About Chiara Murgana
Viva gli amici
for Na Piarsaigh on their fiftieth anniversary
Tom Knott comes bulling out, his shoulder down
bringing weight to bear on the sliothar dropping
from his hand. The crack of ash on leather echoes
the length of the Park.
Like a new evening star, the ball
climbs the November air, a clean
white flash in the cold and cloud.
All of the faces around me turn
like plates to the sky, tracking the rising arc.
Over the halfway line now, and dropping into
a clash of hurleys, forward shouldering back.
Our jerseys are brighter than theirs
in this eerie light, the black and amber
fanning out into a line, a berserk charge.
My face is jammed through the flat bars
of the gate, the goalposts make me dizzy
leaning back to look up. The goalie is jittery,
the chocolate melts in my fist, I hear myself
howling from a great distance
Come on Piarsaigh, come on, face up, face up . . .
Sound stops in a smell of mud and oranges.
I can feel the weight of them bearing down on goal,
I can't see, Mr Connery is roaring and Johnny Parker,
I bet even my Dad is roaring, back there in the crowd
but I can't leave the gate to go see, I can't -
a high ball, a real high one, oh God
higher than the moon over the fence towards Blackrock,
it's dropping in, they're up for it, Pat Kelleher's fist
closes on leather, knuckles suddenly badged with blood
in the overhead clash; he steadies, digs in his heel,
he turns, shoots from the 21 -
the whole field explodes in my face.
A goal! A goal! Their keeper stretched across the line,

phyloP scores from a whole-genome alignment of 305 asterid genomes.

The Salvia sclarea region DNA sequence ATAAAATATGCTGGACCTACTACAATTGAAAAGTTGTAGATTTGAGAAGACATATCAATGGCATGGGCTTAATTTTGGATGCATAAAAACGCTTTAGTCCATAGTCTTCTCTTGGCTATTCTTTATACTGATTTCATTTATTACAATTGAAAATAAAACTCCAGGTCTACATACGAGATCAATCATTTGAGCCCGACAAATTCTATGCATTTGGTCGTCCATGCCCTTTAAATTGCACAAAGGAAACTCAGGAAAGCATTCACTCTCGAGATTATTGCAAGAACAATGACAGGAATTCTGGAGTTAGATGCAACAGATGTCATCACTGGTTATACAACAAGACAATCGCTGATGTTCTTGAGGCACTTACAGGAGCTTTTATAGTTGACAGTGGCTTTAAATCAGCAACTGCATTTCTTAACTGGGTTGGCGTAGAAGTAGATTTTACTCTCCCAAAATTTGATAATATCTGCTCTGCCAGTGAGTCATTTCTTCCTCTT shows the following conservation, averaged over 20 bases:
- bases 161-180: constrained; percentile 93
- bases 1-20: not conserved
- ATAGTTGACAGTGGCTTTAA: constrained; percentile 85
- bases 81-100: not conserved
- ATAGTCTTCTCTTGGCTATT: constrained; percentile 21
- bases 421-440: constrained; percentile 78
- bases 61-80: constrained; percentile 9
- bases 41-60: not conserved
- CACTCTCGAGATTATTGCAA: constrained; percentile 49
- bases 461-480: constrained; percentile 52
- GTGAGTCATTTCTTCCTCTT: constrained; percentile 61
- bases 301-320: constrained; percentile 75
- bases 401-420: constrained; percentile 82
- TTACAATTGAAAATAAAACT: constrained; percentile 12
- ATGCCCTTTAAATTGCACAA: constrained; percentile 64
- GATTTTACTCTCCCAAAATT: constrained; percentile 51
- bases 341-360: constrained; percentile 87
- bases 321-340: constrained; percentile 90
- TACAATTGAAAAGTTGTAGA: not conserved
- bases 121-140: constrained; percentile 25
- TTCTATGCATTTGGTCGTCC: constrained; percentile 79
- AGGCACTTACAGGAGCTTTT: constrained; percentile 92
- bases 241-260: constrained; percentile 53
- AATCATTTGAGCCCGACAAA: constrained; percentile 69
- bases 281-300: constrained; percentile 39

his mouth filled with mud, the sliothar feet from my face,
a white bullet bulging the net.
A ship comes gliding on the high tide, her hull
floating through the elms over the rust-red stand.
A man on the flying-bridge looks down to us.
I race back to my father, threading the crowd,
watching for heavy boots, neck twisting back
to the net still bulging, the ship still coming on,
the green flag stabbed aloft, the final whistle.
Sixpence today for the bikeminder under his elm.
Men in dark overcoats greeting my Dad
Well done Bert, ye deserved it. And
A great game, haw? Ah dear God what a goal!
I'm introduced as the eldest fella. Great man yourself.
Men anxious to be home, plucking at bikes, pushing away.
The slope to the river, the freighter drawing upstream.
And then the long, slow pedal home,
weaving between the cars on Centre Park Road,
leaning back into the cradle of his arms.
That was some goal, wasn't it Dad?
It was indeed, it was. His breath warm on my neck;
a wave for the man on Dunlop's gate,
we'll pass the ship tied up near City Hall.
He's a knacky hurler, Pat Kelleher.
He is Dad, ah jay he is.
By God, that was the way to win.
It was, Dad, it was.